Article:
An Open Letter to Martha Murphy and John Mathis at NARA
Re: Last Releases of the JFK Act
From: James DiEugenio, Editor and Publisher, kennedysandking.com
As both of you know, when the Assassination Records and Review Board closed its doors way back in 1998, they specified that after four years of operation, there were still many documents related to the JFK assassination that had yet to be declassified. That body had been set up as a direct result of the firestorm of controversy that swept the country as a result of the release of Oliver Stone’s film JFK. At the end of that film, a title card appeared which said that the files of the House Select Committee on Assassinations were classified until the year 2039. Stone’s film raised many questions about the circumstances of President Kennedy’s assassination. The most direct one was: Did Lee Oswald shoot the president? For about ten months in 1991-1992 the country was involved in a debate about this question which encompassed all forms of media.
Finally, due to this furor, the JFK Act was passed in 1992 and the Assassination Records Review Board (ARRB) was later established by President Clinton. After some initial delay, it got up and rolling in 1994 and lasted until 1998. In retrospect, the ARRB did not last long enough and it was also underfunded. I say this because it has become apparent that many of the documents now being released should not have been withheld in the first place. But the main point is, everyone involved in the field knew that the 2017 date for final release was coming.
The original date for final release was late October of 2017. NARA had announced previously that, for whatever reason, it would be releasing withheld documents prior to that date. And beginning on July 24th, with little advance fanfare, this is what you did. According to a previous announcement by Ms. Murphy, there was a team of four archivists and three technicians working on this project many months in advance. One would therefore have expected that you would only begin the advance release if you were ready to do so. You must have realized that there were many people interested in the subject and that these people were eager to begin going through the remainder of the documents. Why begin the process early if everything was not in place?
After one week of sorting through the initial release of last week, that is a question that hangs pregnant in the air. To put it frankly, this early release has been the equivalent of “jumping the gun”. There have been many complaints by many researchers. But to name just some of the more popular ones:
- Some of the documents are so poorly copied they are, quite literally, illegible.
- Some of the documents are related to the MLK case, not the JFK case.
- Some of the documents are being released with a withheld notice on them. That is, they are not declassified at all.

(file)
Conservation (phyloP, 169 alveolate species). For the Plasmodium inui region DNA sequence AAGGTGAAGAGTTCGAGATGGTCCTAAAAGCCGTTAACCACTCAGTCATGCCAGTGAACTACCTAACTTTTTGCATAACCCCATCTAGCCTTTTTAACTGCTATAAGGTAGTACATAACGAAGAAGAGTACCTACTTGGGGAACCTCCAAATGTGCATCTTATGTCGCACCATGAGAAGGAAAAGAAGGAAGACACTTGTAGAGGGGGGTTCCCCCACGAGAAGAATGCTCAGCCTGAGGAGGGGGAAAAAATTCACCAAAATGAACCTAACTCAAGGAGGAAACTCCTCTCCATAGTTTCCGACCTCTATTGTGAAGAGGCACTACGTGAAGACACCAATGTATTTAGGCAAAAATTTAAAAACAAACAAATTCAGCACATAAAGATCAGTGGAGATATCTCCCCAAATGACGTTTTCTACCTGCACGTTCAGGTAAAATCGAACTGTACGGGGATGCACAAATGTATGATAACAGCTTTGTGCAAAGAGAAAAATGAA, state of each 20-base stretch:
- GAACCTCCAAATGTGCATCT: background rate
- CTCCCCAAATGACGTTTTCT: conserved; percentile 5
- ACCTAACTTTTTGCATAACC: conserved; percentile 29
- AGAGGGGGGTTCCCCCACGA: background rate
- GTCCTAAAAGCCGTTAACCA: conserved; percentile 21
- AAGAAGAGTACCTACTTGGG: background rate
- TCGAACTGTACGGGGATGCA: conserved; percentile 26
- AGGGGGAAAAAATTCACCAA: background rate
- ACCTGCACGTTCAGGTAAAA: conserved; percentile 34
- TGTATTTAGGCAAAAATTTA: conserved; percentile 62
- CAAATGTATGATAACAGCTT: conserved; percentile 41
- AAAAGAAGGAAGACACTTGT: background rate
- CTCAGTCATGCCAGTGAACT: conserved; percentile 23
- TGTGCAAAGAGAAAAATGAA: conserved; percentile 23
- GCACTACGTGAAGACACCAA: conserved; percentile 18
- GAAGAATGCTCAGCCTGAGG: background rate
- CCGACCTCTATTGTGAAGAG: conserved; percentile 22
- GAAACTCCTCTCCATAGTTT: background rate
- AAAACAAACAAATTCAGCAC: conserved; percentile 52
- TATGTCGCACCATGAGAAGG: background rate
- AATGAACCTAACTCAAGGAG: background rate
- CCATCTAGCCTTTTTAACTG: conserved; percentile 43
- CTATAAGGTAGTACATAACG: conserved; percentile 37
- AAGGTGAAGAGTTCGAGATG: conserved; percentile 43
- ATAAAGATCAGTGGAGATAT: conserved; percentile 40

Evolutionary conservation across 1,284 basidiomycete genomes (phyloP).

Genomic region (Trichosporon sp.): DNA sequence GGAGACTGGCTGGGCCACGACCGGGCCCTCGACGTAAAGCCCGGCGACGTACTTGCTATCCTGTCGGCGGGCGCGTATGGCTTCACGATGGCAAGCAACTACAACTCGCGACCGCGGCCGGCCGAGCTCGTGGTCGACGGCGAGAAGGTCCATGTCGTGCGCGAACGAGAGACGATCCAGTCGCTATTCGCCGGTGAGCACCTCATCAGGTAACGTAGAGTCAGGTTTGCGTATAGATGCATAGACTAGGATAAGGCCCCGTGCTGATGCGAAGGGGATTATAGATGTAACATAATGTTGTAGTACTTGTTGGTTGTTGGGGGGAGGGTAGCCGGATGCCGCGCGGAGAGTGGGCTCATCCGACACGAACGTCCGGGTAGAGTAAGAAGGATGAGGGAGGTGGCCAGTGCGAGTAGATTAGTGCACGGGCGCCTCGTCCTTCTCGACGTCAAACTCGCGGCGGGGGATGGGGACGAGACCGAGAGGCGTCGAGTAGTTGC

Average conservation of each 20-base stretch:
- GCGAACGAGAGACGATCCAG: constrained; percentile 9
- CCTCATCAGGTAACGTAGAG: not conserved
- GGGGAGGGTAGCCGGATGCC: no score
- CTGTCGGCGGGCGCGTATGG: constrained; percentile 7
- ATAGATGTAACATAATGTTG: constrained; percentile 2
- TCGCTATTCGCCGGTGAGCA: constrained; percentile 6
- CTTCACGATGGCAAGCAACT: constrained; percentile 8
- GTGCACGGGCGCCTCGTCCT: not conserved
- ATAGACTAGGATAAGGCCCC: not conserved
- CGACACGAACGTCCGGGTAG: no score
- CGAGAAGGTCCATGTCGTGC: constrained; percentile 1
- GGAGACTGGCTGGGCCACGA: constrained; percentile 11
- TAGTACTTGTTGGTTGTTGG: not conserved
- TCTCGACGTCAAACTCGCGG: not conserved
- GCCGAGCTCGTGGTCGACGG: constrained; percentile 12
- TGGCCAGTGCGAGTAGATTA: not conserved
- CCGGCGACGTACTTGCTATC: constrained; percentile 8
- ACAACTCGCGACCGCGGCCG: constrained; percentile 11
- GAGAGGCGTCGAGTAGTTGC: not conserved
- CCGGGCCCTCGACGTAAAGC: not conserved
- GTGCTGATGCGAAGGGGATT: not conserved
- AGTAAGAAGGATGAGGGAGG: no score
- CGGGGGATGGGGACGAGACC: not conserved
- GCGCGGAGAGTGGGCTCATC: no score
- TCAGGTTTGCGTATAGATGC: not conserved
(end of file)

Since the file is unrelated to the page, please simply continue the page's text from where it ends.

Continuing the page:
- Some documents have not been released but should be there, since the document was already known about.
- Some of the documents still contain redactions.
- Many of the documents in the index do not have titles.
As I noted above, many people in the JFK community, and some in the media, were eagerly awaiting the final release of the ARRB documents. The creation of the ARRB, as you know, was a very unusual act of Congress. In fact, I can think of no other body quite like it. Many, many important and revealing documents were finally declassified by that citizens’ panel. These documents had a profound impact on the information that informed people now have about the career and assassination of President Kennedy. Whole books have been written on the JFK case that have been largely based on those documents. It would not be an overstatement to say that those documents changed the calculus on that crucial historical episode. In retrospect, as beneficial as the ARRB was to the information database on the JFK case, it is clear that many of the documents released during the last week should not have been withheld either from them or by them. In my opinion, that is a matter for them to explain, not you.
But concerning the six points listed above, these are all matters that were up to NARA. The assassination of President Kennedy was perhaps the single most tragic event of the second half of the 20th century. According to polls conducted by author Larry Sabato for his book The Kennedy Half Century, that event had a profound impact on the course of history. Many people interviewed for that book said that the nation has not been the same since. This is one of the reasons that this case still haunts America. You should have been aware of this fact. In my opinion, and the opinion of many others, there should have been no redactions or no withholdings upon the July 24th release. And given that there are, there should have been no early release. That matter should have been resolved in advance. You also should have furnished a complete and thorough index to the documents prior to their release. That way there would have been no dispute about what was there and what was not. There should have been an explanation of why there are MLK documents in the JFK collection. And finally, you should have demanded from the originating agency that every document be readily legible.
This case has been prominent in the public’s consciousness for 54 years. It has caused much pain, confusion, debate, and deliberate obfuscation. In this regard, it deserved a first class resolution −− one which, for some reason, NARA has yet to provide. President Kennedy deserved better. I hope the situation is corrected, for his sake as well as others’.
James DiEugenio, Editor/Publisher of kennedysandking.com
Author of Destiny Betrayed, Reclaiming Parkland, co–editor, The Assassinations